Ultrasound uses pulsed high-frequency sonic waves to treat medical problems, particularly chronic pain and musculoskeletal issues such as inflammation from injuries including sprains, tendinitis and bursitis.
Frequently asked questions about Ultrasound
How is ultrasound therapy performed?
A transmission coupling gel is applied to the ultrasound transducer (sound head) of the ultrasound probe of an ultrasound unit or on your skin. The sound head of the probe is then placed in direct contact with your skin and moved in small circular direction over and around the affected area. The sonic waves cause a vibration of the water molecules deep within tissue. Although the tissue is not heated in an ultrasound session, the treatment works similar to a deep heat massage in the muscles and joints. Ultrasound increases the blood flow to the injured area being treated, brings nutrients to it and carries away waste. This process promotes healing and decreases swelling to inflamed joints and soft tissue.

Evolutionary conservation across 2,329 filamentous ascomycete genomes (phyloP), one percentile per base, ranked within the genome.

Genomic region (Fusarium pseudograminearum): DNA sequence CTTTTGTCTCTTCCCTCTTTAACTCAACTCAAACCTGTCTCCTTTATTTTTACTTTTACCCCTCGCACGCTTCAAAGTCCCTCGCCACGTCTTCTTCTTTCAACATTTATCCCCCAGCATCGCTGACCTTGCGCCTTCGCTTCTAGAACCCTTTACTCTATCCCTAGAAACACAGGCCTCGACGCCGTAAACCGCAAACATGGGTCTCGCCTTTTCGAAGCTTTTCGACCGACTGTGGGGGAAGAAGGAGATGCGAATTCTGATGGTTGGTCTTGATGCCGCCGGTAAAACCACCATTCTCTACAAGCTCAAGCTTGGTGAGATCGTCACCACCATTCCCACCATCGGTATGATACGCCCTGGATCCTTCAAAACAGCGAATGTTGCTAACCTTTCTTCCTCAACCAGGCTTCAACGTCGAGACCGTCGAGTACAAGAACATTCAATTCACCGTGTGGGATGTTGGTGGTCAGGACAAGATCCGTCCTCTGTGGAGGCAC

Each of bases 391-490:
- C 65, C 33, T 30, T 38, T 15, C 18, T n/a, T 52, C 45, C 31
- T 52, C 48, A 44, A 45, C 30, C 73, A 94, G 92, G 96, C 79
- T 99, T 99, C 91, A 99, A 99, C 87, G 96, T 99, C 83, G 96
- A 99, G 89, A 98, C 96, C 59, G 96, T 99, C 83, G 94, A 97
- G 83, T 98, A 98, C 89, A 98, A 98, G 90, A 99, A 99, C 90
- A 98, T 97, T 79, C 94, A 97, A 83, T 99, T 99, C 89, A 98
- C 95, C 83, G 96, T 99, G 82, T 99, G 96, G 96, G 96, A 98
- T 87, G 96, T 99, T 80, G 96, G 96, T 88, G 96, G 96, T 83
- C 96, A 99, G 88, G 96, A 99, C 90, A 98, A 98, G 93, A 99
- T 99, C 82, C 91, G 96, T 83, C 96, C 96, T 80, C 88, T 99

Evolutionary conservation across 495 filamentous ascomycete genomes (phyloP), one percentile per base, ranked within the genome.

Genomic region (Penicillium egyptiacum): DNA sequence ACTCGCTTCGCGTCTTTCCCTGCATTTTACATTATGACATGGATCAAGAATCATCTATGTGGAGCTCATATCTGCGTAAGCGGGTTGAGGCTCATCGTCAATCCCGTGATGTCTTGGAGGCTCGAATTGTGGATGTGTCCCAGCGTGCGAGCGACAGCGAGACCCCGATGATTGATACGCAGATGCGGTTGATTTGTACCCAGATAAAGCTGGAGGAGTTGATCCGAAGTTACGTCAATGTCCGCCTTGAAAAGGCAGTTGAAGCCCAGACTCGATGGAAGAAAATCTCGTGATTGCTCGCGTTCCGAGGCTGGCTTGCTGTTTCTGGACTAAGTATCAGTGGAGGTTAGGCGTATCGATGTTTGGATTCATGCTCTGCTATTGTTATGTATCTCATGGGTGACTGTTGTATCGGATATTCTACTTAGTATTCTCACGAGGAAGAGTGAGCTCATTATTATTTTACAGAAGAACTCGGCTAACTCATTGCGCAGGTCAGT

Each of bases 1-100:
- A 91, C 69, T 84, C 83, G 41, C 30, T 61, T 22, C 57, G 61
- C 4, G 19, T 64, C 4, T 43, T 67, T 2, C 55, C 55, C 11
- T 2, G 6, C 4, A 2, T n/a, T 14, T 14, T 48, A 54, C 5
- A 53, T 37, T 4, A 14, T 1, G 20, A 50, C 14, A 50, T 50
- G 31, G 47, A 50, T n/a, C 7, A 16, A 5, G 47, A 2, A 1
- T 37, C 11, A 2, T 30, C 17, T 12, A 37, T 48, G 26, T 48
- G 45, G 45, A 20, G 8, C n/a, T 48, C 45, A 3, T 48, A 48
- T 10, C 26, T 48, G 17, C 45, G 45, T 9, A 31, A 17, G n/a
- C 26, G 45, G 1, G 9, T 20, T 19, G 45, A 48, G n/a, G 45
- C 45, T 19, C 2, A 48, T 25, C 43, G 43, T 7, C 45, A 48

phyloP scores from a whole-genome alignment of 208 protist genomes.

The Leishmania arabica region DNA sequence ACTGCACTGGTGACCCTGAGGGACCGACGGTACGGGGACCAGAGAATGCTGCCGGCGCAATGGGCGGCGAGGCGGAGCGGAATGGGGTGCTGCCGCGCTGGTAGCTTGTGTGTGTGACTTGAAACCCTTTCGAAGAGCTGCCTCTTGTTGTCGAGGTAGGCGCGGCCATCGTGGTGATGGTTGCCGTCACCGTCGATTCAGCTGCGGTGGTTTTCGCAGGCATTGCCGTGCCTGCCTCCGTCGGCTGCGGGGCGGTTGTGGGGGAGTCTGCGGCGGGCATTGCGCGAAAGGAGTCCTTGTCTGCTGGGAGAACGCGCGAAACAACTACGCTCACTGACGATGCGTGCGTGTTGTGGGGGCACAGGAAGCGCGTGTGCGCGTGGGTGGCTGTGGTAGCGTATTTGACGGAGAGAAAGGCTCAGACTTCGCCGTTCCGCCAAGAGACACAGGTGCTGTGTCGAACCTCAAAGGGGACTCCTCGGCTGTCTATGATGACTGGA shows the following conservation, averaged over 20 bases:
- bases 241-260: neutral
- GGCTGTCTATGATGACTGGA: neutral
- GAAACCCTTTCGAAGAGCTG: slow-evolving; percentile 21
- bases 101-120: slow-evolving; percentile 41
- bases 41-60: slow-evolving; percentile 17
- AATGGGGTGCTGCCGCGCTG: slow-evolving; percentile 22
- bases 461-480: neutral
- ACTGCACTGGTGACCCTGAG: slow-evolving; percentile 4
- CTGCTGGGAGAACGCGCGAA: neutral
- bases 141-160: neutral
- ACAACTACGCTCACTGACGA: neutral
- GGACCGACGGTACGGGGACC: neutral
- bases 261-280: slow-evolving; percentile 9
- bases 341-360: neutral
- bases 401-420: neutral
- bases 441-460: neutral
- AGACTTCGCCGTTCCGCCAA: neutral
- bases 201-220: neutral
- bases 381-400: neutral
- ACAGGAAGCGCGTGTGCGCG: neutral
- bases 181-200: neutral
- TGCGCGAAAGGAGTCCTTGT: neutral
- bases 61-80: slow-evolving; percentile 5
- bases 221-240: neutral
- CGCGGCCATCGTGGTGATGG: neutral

Is ultrasound therapy safe?
Ultrasound does not use radiation, as X-Rays do. So it is safe for imaging and treating areas where radiation sensitivity is a concern. It has been used for years in gynecology to examine female pelvic organs and in obstetrics to determine the gestational age and level of fetal development, confirm fetal viability, determine the presence or absence of birth defects and for other internal examinations, such as an examination for foreign bodies or to evaluate calcific deposits. Physical and occupational therapists have used thermal and mechanical ultrasound therapy to treat acute and chronic pain conditions since 1940.
How long do the treatments last?
Ultrasound treatments typically last 5-10 minutes for each area being treated.
What conditions are treated by ultrasound therapy?
Ultrasound is used to diagnose and treat a variety of conditions including:
- Chornic pain
- Muscle, ligament and tendon tears
- Bursitis and tendinitis of the rotator cuff in the shoulder, Achilles tendon in the ankle and other tendons throughout the body
- Bursae and joint inflammation or fluid (effusions)
- Early changes in rheumatoid arthritis
- Nerve impingements/entrapments and other nerve conditions
- Knee conditions, such as Patellar Tendonitis, ACL tear, Meniscal tear, IT Band Syndrome, Popliteal Tendinitis and Baker's Cyst
- Foot conditions, such as Plantar Fasciitis, Metatarsalgia and tendon/ligament sprains and strains
- Cartilage defects in the knee at the femoral condyle and meniscus
- Cartilage defects in the labrum of the shoulder and hip
- Inflammatory joints disease, such as Rheumatoid Arthritis (RA)
For more information on ultrasound or to set up an appointment, call us today.